Movie Review - Irreplaceable You

Here's the reason why this movie fails. A woman wrote the script. A woman directed it. A woman stars in it. A woman of color stars in it. Yet, the movie is all about a dorky white man. It's a cancer movie. It's a movie about someone dealing with cancer or a terminal illness. There are dozens and dozens of which, so the impulse is to try to do something different, to have a gimmick to make this one stand out from all those dozens and dozens of cancer films. The gimmick here though is so contrived but so much so as to minimize the female character. It's a gimmick that's ultimately abandoned because screenwriter Bess Wohl can't even sustain the gimmick through to a logical conclusion. It collapses rather easily on screen, which makes one wonder why even bother with the gimmick at all.

Gugu Mbatha-Raw (A Wrinkle in Time and Beyond the Lights) stars as Abigail Gordon aka Abbie, a black girl or biracial girl who meets a boy at age 8 at the aquarium. She ends up dating him as a child and they stay together into their late 20's and early 30's. They then decide to get married spurred because they think Abbie is pregnant. However, they learn instead she's dying of cancer. It seems as if she works at a book publisher, but the movie is never explicit about it. There's also not much more specific stuff about her that we learn.

Michiel Huisman (The Age of Adaline and The Invitation) co-stars as Sam, a science professor at some unnamed school in New York. He wears glasses to reinforce his nerdiness, but he's a nerd in the sense that Clark Kent is a nerd. If he takes off his glasses and takes off his shirt, it would be obvious that this guy could be a runway model or a hunk who could easily get a 100 matches on a dating app in one day. He's supposed to be awkward and make inappropriate jokes. Otherwise, he's a really nice and really sweet guy who can't tell how gorgeous he is.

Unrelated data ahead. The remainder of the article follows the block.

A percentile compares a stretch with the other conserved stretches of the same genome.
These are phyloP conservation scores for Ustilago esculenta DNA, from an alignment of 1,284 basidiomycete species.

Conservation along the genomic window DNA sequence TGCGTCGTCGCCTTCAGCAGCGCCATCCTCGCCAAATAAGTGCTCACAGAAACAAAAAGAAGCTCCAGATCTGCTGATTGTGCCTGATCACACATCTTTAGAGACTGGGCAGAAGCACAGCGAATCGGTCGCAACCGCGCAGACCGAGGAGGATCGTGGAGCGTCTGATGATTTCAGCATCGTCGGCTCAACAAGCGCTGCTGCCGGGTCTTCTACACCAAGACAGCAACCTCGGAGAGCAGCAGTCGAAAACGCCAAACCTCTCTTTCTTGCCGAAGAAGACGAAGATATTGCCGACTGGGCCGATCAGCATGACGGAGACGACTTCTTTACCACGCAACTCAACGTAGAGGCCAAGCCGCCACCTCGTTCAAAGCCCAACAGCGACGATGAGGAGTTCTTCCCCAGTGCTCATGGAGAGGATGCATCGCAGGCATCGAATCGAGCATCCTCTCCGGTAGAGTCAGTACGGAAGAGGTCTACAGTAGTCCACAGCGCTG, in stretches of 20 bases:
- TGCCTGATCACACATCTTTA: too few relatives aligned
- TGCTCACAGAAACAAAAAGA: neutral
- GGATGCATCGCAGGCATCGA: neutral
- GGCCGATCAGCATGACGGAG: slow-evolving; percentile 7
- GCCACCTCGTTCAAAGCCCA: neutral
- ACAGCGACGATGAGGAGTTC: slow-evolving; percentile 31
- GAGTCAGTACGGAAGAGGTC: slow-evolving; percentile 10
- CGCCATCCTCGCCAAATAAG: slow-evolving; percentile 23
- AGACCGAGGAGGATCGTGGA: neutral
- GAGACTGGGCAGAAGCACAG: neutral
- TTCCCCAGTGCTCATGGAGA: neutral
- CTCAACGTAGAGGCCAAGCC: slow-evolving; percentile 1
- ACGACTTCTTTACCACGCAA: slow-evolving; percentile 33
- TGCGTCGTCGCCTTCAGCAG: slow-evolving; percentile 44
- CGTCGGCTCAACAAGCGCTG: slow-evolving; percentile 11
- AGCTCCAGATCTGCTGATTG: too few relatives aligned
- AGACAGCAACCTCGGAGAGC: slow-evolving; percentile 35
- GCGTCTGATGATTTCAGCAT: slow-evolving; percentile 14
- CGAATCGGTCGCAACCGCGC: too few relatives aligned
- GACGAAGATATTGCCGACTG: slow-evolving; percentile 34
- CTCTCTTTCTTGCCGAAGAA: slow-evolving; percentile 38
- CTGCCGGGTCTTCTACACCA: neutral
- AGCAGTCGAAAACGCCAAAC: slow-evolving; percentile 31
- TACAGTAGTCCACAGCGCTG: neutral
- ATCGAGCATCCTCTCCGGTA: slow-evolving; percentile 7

Because Abbie and Sam have been monogamous to each other, Abbie gets the idea that after she dies, Sam won't be able to find another girlfriend or love interest. She decides to go behind his back and find a girlfriend for her fiancé. That's the gimmick. The dying girlfriend will find her boyfriend's next girlfriend. It's absolutely silly, silly for two reasons. One reason is obvious and the movie recognizes it. The second reason is overlooked here.

The first reason is thankfully called out. Yes, Abbie is facing a terminal illness. She will die and this movie is about how she copes with that and in many ways, a terminal patient should deal with it in whatever fashion they see fit, but even Sam calls out how insulting it is and how lowly she thinks of him that she would go to this length. The fact that she would do it isn't a criticism in itself, but the fact the movie wouldn't delve into that more is a criticism. Yes, Sam's friend, Benji, played by Brian Tyree Henry (Atlanta and This is Us), calls him a dork essentially, but Sam having glasses and telling awkward jokes isn't enough. More needed to be seeded about why Abbie would engage in this gimmick.

The second reason is one that is completely overlooked here. Director Stephanie Laing who is an Emmy-nominee for HBO's Veep doesn't see how this gimmick minimizes Abbie as a character. Abbie is so focused on finding Sam a new girlfriend that she loses sight of herself. If Abbie is terminal, her focus should understandably be on herself. With only a year or so left to live, she should be having fun and enjoying herself. If it's true that both have been monogamous, then she hasn't been with anyone else either. Isn't she curious about other guys or other experiences? Her selflessness here goes beyond the point of absurdity. It's as if she doesn't care about her own satisfaction. All she cares about is his satisfaction and well-being, which isn't as bad as the trope of the dead wife or dying wife who exists solely for the betterment of the white guy, but it's almost as bad. It's not only unrealistic but it's also quite frankly boring.

Rated TV-MA.
Running Time: 1 hr. and 36 mins.

Available on Netflix.


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